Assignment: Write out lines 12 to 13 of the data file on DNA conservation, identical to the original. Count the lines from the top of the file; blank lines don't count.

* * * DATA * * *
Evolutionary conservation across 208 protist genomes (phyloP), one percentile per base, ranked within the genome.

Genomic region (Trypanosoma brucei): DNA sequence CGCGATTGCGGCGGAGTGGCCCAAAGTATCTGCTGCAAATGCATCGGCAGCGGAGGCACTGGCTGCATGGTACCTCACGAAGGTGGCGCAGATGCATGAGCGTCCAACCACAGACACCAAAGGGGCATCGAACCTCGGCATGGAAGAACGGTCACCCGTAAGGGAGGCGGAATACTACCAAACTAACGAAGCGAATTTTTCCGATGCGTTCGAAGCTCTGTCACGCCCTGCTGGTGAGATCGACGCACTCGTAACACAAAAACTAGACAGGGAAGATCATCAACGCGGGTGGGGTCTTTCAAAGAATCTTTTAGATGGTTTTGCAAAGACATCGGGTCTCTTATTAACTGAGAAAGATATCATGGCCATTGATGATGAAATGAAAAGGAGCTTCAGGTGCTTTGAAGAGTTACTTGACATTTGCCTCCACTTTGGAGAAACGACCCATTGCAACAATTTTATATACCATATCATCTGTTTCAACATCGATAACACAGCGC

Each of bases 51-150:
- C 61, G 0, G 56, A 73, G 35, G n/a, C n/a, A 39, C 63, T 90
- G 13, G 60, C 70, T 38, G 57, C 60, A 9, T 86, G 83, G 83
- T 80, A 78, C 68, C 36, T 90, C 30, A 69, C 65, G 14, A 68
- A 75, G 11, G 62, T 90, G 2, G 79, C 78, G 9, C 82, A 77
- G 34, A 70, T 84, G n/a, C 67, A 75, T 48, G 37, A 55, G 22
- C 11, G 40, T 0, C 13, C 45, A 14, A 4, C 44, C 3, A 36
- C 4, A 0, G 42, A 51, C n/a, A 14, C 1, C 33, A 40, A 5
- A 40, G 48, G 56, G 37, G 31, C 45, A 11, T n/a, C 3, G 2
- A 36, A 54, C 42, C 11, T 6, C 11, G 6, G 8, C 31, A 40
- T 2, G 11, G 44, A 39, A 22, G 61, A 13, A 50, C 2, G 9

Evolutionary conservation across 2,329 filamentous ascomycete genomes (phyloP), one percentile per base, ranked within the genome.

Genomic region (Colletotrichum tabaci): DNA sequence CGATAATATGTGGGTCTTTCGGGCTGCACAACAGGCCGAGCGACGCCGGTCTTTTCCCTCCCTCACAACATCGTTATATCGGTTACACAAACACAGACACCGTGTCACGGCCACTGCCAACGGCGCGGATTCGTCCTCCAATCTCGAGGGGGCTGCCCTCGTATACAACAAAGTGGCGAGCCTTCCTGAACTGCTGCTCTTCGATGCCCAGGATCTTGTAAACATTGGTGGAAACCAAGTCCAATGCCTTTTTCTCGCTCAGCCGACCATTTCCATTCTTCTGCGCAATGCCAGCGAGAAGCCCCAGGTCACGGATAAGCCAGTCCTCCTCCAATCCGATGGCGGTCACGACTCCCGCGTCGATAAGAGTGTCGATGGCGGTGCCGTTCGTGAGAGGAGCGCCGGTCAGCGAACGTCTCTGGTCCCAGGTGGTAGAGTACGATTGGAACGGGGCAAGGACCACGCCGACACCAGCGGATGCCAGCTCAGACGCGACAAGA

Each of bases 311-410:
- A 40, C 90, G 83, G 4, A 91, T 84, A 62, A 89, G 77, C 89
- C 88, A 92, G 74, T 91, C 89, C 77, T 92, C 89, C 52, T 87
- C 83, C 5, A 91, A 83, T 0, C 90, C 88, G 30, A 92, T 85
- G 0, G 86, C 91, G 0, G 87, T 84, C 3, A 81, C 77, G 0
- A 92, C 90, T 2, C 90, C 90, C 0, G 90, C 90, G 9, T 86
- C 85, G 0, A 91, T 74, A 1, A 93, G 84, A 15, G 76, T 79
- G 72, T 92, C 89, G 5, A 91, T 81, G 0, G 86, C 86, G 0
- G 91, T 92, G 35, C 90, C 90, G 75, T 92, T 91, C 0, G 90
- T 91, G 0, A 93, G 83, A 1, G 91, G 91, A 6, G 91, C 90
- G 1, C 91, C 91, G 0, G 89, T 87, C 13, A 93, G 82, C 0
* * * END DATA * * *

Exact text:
- A 36, A 54, C 42, C 11, T 6, C 11, G 6, G 8, C 31, A 40
- T 2, G 11, G 44, A 39, A 22, G 61, A 13, A 50, C 2, G 9